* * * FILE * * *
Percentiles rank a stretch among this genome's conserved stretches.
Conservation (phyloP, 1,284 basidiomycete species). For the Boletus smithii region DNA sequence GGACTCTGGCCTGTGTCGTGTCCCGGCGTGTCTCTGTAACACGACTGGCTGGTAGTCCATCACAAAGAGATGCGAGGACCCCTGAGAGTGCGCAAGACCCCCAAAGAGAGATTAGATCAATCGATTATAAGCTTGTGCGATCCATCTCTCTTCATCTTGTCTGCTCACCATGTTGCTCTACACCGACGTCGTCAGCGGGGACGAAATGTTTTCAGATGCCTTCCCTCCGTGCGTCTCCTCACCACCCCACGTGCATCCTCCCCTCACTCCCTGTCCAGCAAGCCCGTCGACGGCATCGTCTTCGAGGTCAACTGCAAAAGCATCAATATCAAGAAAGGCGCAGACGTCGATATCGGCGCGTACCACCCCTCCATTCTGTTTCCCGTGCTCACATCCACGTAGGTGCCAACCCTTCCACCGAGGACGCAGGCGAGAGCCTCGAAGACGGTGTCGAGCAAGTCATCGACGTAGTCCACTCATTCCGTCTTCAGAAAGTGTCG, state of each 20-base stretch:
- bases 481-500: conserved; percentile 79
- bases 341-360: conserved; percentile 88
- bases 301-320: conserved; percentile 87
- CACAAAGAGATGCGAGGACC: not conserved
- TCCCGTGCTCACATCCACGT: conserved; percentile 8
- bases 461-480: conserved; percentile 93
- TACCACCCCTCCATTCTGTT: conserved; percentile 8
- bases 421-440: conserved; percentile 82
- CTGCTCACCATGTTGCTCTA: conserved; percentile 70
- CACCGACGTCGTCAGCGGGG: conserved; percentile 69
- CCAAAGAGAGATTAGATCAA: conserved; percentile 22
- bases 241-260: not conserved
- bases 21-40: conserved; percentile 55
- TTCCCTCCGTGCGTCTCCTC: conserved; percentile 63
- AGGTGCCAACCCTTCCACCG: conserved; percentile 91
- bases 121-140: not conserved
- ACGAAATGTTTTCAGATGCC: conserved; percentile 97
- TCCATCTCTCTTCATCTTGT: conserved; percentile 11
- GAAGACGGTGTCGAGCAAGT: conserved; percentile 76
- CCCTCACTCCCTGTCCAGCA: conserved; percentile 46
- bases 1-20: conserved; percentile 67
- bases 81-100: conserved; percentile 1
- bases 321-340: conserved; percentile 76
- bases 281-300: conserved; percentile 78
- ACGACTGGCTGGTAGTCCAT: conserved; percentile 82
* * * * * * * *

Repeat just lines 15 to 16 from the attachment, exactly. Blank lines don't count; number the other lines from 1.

- bases 21-40: conserved; percentile 55
- TTCCCTCCGTGCGTCTCCTC: conserved; percentile 63